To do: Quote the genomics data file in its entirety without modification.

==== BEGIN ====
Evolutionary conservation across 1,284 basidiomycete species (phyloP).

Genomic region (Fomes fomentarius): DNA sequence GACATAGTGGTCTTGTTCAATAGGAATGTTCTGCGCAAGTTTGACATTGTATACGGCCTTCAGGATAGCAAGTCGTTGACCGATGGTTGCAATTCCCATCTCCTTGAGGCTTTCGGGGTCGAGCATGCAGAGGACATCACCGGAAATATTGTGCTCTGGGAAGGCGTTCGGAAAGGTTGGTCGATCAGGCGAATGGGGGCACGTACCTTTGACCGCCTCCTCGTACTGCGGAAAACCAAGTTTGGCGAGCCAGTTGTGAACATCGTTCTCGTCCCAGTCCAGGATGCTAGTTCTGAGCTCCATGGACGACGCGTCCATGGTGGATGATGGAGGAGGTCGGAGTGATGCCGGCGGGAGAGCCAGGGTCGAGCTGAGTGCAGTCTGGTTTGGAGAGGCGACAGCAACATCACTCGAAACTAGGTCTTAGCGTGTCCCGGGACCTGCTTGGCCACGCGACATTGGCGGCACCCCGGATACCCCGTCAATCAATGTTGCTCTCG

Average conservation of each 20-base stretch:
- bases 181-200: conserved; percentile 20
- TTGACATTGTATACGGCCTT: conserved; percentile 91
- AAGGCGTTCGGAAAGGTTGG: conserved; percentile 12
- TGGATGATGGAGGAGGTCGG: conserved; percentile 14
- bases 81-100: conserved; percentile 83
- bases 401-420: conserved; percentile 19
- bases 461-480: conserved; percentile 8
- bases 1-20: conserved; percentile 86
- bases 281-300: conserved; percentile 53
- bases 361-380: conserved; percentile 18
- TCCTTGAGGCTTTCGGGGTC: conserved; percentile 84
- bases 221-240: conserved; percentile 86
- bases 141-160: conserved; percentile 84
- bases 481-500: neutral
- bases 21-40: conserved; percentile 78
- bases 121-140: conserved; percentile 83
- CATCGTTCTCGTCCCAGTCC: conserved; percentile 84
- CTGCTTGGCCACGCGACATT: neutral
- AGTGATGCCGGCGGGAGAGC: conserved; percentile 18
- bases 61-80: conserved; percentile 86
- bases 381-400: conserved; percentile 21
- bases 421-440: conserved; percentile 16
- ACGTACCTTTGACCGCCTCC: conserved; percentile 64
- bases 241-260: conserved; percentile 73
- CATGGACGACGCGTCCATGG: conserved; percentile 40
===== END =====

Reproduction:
Evolutionary conservation across 1,284 basidiomycete species (phyloP).

Genomic region (Fomes fomentarius): DNA sequence GACATAGTGGTCTTGTTCAATAGGAATGTTCTGCGCAAGTTTGACATTGTATACGGCCTTCAGGATAGCAAGTCGTTGACCGATGGTTGCAATTCCCATCTCCTTGAGGCTTTCGGGGTCGAGCATGCAGAGGACATCACCGGAAATATTGTGCTCTGGGAAGGCGTTCGGAAAGGTTGGTCGATCAGGCGAATGGGGGCACGTACCTTTGACCGCCTCCTCGTACTGCGGAAAACCAAGTTTGGCGAGCCAGTTGTGAACATCGTTCTCGTCCCAGTCCAGGATGCTAGTTCTGAGCTCCATGGACGACGCGTCCATGGTGGATGATGGAGGAGGTCGGAGTGATGCCGGCGGGAGAGCCAGGGTCGAGCTGAGTGCAGTCTGGTTTGGAGAGGCGACAGCAACATCACTCGAAACTAGGTCTTAGCGTGTCCCGGGACCTGCTTGGCCACGCGACATTGGCGGCACCCCGGATACCCCGTCAATCAATGTTGCTCTCG

Average conservation of each 20-base stretch:
- bases 181-200: conserved; percentile 20
- TTGACATTGTATACGGCCTT: conserved; percentile 91
- AAGGCGTTCGGAAAGGTTGG: conserved; percentile 12
- TGGATGATGGAGGAGGTCGG: conserved; percentile 14
- bases 81-100: conserved; percentile 83
- bases 401-420: conserved; percentile 19
- bases 461-480: conserved; percentile 8
- bases 1-20: conserved; percentile 86
- bases 281-300: conserved; percentile 53
- bases 361-380: conserved; percentile 18
- TCCTTGAGGCTTTCGGGGTC: conserved; percentile 84
- bases 221-240: conserved; percentile 86
- bases 141-160: conserved; percentile 84
- bases 481-500: neutral
- bases 21-40: conserved; percentile 78
- bases 121-140: conserved; percentile 83
- CATCGTTCTCGTCCCAGTCC: conserved; percentile 84
- CTGCTTGGCCACGCGACATT: neutral
- AGTGATGCCGGCGGGAGAGC: conserved; percentile 18
- bases 61-80: conserved; percentile 86
- bases 381-400: conserved; percentile 21
- bases 421-440: conserved; percentile 16
- ACGTACCTTTGACCGCCTCC: conserved; percentile 64
- bases 241-260: conserved; percentile 73
- CATGGACGACGCGTCCATGG: conserved; percentile 40